Work by early anatomists identified long-range projections from somatosensory cortex that descend to the spinal cord dorsal horn, and these projections have been hypothesized to exert top-down control over somatosensory circuits. However, assessing the function of the somatosensory corticospinal neurons has proved intractable due to a lack of tools necessary for dissection of spinal cord neural circuits. I propose to use modern molecular genetic tools in conjunction with electrophysiological and behavioral analyses to assess the role of descending corticospinal inputs to the spinal cord dorsal horn. Leveraging anatomical findings using molecular genetic and viral tracing techniques, I will assess how activation of somatosensory corticospinal neurons influences dorsal horn processing of tactile information. To gain insights into the components of corticospinal-recipient circuits, I will silence individual interneuron subtypes within the dorsal horn and ask which subtypes are critical for cortical modulation of afferent input. In behaving animals, I will manipulate the activity of somatosensory corticospinal neurons to ask how these neurons contribute to tactile perception. Together, this work will reveal fundamental roles of descending corticospinal circuitry in the control of tactile information processing, and thus their influence in perception of an animal's tactile environment. Because normal tactile sensation is often disrupted in injury or disease, a better understanding of top-down control may contribute to therapies for mechanical allodynia after peripheral nerve injury, as well as for mechanosensory gating deficits exhibited in schizophrenia and some autism spectrum disorders (ASD).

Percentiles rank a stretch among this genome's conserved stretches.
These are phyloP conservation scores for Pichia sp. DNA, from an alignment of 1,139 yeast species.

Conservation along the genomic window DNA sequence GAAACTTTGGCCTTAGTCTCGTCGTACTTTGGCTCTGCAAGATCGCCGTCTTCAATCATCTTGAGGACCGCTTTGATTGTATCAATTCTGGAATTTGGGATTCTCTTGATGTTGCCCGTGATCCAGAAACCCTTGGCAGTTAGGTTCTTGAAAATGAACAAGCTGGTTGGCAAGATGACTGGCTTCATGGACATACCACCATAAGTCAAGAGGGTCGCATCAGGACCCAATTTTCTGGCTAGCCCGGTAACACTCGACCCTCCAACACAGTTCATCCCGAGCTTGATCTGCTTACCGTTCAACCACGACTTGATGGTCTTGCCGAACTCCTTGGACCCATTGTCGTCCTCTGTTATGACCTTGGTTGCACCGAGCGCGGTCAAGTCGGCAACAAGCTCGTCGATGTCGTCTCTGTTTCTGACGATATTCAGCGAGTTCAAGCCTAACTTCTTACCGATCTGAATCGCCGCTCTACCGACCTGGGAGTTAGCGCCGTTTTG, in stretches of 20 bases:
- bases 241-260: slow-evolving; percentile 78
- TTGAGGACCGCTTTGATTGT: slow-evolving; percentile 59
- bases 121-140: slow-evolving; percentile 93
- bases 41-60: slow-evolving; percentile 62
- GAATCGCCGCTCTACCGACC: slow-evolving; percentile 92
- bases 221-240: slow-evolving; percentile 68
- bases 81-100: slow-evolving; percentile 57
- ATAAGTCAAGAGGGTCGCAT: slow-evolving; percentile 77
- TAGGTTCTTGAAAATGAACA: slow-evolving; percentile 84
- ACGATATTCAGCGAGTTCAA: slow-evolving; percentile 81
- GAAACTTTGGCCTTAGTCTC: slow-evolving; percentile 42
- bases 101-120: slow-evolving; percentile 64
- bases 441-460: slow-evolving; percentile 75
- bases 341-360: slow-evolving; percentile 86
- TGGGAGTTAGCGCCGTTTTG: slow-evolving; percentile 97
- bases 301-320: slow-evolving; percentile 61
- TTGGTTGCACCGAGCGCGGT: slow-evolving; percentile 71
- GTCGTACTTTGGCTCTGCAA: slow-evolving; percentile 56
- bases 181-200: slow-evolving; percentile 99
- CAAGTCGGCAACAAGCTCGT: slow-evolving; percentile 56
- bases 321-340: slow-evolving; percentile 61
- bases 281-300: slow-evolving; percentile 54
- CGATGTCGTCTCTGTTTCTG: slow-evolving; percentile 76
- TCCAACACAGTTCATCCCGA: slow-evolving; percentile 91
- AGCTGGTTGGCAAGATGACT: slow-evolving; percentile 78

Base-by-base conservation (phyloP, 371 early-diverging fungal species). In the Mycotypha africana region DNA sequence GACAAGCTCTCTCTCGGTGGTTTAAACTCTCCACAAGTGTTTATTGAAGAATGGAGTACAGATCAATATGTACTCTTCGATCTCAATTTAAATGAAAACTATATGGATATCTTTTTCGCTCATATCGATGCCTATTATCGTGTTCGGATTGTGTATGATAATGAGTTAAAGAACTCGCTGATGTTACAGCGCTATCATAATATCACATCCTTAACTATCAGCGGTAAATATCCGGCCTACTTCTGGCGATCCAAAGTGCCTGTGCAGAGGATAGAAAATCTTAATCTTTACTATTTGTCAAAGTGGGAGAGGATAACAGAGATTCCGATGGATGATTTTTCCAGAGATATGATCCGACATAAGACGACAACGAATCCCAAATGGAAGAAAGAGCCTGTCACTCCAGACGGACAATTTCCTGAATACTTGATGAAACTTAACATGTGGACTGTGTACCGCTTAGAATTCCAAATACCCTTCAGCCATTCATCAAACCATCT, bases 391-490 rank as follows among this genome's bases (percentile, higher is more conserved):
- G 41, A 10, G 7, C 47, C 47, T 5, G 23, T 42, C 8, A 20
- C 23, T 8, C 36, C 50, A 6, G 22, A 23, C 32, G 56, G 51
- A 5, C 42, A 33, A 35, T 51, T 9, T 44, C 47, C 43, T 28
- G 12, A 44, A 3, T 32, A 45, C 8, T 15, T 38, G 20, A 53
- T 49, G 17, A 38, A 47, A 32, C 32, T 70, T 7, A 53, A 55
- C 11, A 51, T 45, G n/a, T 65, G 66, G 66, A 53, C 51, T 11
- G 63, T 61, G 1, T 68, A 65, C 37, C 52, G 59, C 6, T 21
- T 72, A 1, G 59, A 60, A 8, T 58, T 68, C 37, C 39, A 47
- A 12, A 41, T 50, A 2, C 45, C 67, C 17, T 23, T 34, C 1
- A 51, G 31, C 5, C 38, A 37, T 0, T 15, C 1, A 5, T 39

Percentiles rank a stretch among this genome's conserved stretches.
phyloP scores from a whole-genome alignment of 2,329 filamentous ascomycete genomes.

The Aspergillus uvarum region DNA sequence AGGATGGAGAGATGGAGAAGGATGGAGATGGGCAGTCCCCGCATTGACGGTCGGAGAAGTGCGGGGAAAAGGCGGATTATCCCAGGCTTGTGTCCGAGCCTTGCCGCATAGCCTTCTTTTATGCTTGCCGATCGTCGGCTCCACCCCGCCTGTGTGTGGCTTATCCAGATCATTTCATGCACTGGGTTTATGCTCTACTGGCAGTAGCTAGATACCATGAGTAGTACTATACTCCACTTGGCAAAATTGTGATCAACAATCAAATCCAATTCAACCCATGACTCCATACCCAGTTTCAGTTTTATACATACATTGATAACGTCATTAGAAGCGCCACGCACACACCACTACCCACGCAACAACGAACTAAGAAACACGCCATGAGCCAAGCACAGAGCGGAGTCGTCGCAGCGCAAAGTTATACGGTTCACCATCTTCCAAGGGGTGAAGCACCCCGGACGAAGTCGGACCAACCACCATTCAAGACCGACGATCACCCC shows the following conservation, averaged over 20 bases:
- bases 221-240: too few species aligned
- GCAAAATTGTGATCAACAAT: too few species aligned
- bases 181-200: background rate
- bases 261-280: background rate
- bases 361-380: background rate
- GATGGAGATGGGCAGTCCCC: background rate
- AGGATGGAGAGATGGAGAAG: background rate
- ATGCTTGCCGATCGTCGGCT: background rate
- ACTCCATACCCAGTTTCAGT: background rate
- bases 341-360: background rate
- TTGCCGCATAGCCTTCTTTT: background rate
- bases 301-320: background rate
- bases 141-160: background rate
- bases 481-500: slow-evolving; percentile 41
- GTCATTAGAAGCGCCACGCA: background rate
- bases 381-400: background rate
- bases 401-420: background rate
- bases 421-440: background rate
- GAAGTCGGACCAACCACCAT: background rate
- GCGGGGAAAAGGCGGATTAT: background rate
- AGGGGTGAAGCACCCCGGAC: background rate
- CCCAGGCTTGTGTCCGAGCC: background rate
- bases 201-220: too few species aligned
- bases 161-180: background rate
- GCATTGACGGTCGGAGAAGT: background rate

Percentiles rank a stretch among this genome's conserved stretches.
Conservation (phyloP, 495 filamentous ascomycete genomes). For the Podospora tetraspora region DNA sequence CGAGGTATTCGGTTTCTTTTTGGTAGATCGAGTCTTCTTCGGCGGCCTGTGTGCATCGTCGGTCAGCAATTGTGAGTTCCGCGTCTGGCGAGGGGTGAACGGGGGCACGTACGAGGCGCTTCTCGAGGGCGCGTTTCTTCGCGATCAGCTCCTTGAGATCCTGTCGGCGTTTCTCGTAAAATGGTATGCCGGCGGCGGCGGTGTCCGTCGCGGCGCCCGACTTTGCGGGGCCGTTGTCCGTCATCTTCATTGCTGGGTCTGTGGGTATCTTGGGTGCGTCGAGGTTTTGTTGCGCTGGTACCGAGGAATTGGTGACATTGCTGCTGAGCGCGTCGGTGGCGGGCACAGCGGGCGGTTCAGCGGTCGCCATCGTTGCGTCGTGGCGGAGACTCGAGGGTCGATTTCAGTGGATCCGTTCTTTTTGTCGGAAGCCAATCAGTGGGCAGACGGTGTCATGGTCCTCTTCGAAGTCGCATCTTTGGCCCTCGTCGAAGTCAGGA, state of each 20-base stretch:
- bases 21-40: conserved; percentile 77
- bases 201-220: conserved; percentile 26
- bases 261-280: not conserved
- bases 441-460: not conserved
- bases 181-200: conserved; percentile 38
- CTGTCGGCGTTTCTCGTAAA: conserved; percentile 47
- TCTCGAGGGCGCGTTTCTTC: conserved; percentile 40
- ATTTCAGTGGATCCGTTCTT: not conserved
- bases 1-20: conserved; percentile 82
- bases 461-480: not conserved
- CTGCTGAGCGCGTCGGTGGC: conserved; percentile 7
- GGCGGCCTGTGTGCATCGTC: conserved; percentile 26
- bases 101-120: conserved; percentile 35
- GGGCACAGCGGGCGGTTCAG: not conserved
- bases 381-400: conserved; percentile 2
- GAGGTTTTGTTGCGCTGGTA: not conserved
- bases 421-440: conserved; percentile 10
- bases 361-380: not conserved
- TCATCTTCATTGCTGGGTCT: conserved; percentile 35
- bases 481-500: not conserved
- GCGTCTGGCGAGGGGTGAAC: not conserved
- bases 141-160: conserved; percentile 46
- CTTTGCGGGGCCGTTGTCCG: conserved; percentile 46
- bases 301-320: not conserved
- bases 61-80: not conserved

The sense of touch is integral to human experience, and pathologies that lead to impaired or hypersensitive touch can be debilitating. The goal of this proposal is to determine how somatosensory cortex influences the processing of gentle touch information in the spinal cord, and to map the spinal cord circuits that enable top- down control. Ultimately, better understanding of cortical influence in touch perception may inform efforts to treat tactile hypersensitivity often observed in chronic pain states, schizophrenia, or autism spectrum disorders (ASD).